Five Tips for Collaborative Facilitators

What can you do to up your game and become a sought after collaborative facilitator?  This article provides five suggestions for aspiring and experienced collaborative facilitators/neutral mental health professionals/coaches. 

BE DIRECTIVE

Strong teams need a strong leader.  Though clients are responsible for their outcome, it is the professionals who are responsible for the process.  The team will be looking to you to help ensure that the process moves forward efficiently and effectively.  During meetings, you should serve as a timekeeper to keep everyone on track.  Between meetings, reach out to the attorneys and clients to make sure they are following through with their action items and commitments.  If the case is languishing, convene a professionals’ call or meeting to find out how to get it back on the rails.

NETWORK WITH COLLABORATIVE COLLEAGUES

Referrals to serve as a collaborative facilitator do not fall from the trees!  It is essential that you reach out and get to know the collaborative attorneys and financial professionals in your area and learn about their practices.  One excellent way to network is by joining the collaborative practice group(s) in your city and becoming actively involved.  Attend the meetings and serve on committees.  Another great approach is to invite attorneys out to lunch to develop a personal relationship from which referrals may generate.

DO NOT BE AFRAID TO PROVIDE FEEDBACK TO ATTORNEYS

One refrain that we hear from neutral facilitators (and neutral financial professionals) all of the time is that they do not feel comfortable providing feedback to the attorneys.  Facilitators tend to put a premium on relationships, and they do not want to hurt the attorneys’ feelings.  Further, there can be a power dynamic in play, as most collaborative cases originate from attorneys.  Facilitators tend to be concerned that if the attorney takes feedback the wrong way, the neutral professional will not be invited back to participate in future collaborative cases.  Ask permission to provide feedback, and you will find that most attorneys will gladly listen.  They understand that collaborative work requires different skillsets than traditional divorce work, and most attorneys want to learn how to improve on those skill sets.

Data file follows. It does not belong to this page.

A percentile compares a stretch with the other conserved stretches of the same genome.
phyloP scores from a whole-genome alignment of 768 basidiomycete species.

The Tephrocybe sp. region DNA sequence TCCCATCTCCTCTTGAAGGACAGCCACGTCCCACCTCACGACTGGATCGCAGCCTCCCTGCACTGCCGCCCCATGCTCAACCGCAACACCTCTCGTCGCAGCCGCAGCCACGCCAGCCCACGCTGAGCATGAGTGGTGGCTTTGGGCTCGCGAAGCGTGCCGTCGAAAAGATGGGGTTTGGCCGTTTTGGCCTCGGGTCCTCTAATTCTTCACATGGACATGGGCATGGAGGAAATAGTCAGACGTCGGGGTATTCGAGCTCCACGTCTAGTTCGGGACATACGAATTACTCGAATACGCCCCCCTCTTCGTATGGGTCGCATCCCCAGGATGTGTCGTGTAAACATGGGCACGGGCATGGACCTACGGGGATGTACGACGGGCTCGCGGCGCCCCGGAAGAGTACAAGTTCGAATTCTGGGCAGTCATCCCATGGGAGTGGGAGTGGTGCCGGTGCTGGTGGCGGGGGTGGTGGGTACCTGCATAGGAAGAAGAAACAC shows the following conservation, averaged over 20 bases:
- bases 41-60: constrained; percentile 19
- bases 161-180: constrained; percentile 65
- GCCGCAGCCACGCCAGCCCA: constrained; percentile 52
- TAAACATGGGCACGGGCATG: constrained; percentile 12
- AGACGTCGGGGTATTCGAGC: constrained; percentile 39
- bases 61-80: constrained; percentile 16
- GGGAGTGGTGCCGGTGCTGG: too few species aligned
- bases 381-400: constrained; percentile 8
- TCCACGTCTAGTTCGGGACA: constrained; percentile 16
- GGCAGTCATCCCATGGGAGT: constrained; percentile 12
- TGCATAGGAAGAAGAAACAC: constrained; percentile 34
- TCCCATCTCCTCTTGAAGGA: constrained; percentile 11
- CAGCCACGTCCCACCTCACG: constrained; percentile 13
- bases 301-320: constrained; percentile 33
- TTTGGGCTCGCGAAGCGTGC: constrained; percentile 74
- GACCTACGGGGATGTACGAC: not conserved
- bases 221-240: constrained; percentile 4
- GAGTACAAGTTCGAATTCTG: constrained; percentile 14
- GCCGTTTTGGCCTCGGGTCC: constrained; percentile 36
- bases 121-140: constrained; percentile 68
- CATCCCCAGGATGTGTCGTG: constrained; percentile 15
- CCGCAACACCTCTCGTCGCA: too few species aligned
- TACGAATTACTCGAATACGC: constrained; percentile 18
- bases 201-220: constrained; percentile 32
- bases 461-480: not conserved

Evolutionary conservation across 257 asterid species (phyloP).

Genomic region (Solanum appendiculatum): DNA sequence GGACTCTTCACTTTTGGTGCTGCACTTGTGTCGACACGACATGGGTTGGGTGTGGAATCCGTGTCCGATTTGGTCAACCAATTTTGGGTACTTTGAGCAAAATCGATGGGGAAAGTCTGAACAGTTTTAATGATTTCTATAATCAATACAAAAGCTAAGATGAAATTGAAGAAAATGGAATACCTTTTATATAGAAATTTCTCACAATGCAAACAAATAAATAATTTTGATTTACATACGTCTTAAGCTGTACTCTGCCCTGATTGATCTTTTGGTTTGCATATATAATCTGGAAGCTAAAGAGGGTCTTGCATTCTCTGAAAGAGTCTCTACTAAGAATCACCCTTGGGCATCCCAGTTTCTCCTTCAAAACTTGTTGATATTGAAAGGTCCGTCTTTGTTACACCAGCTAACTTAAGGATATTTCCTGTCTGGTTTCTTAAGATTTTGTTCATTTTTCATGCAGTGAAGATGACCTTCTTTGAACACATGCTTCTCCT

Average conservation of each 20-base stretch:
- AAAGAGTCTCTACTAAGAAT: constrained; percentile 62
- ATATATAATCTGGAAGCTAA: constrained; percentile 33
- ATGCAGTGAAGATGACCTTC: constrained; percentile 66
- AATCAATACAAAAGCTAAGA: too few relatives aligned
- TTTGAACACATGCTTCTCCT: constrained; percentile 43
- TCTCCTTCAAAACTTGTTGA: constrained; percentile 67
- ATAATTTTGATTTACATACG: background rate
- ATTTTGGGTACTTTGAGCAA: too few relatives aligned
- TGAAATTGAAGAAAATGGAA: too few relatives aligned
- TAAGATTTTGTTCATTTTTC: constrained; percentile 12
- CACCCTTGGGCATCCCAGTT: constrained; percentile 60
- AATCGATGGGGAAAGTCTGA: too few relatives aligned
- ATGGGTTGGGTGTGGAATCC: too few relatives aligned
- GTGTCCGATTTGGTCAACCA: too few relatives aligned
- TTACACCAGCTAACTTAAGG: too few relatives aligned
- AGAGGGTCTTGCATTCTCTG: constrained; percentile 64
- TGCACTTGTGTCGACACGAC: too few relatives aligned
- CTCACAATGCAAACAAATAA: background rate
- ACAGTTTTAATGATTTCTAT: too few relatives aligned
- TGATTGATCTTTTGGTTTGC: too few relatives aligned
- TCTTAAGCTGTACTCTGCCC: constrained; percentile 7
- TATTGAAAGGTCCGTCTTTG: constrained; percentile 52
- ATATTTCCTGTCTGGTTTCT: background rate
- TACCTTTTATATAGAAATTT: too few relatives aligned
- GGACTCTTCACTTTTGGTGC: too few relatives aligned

TAKE A 40-HOUR MEDIATION COURSE

Collaborative practice and mediation are two sides of the same coin.  They both are a form of private dispute resolution boosted by interest-based negotiations.  Though an Introductory Collaborative Training is an excellent forum for learning to work on an interdisciplinary team, the length of the 40-hour mediation course gives plenty of time to practice interest-based negotiation skills.  Those skills are easily transferable to the collaborative setting.  Besides, the mediation course fulfills paragraph 3.4 of the IACP Minimum Standards for Collaborative Practitioners (Adopted July 13, 2004; Revised October 22, 2014), which calls for “[a]t least one thirty hour training client-centered, facilitative conflict resolution, of the kind typically taught in mediation training.”  Additionally, the mediation course is likely to be a requirement to become certified as a collaborative professional in the State of Florida.

OFFER A CONSULTATION

Currently, most collaborative cases start in attorneys’ offices, but it does not need to be that way.  It is so important for you as a facilitator to let everyone know that you help people who are going through divorce.  Further, it is always a great idea to have a website that lists your family law services (whether collaborative practice, mediation, parenting coordination, etc.) so that you can be found online.  No matter how you are found, you should offer a consultation so you and the client(s) can determine the role in which you would be most helpful.  This may lead to you generating collaborative cases, and being able to refer to attorneys.  Attorneys will remember this, and think of you the next time they are beginning a collaborative case.

—-

Authored by the Tampa Bay Collaborative Trainers: Adam B. Cordover, J.D., M.A.; Kristin DiMeo, CPA, ABV; Jeremy Gaies, Psy.D.; Barbara Kelly, Ph.D.; and J. David Harper, CPA, ABV, PFS, CFF, CBA, CVA.

Tampa Bay Collaborative Trainers offer a customized two-day introductory training in the one coach/neutral facilitator/neutral mental health professional model at a low-risk cost structure that will help you build a vibrant collaborative community.  We now also have advanced offerings!  Learn more and find out about upcoming trainings at http://TampaBayCollaborativeTrainers.com.

Leave a Reply

Your email address will not be published. Required fields are marked *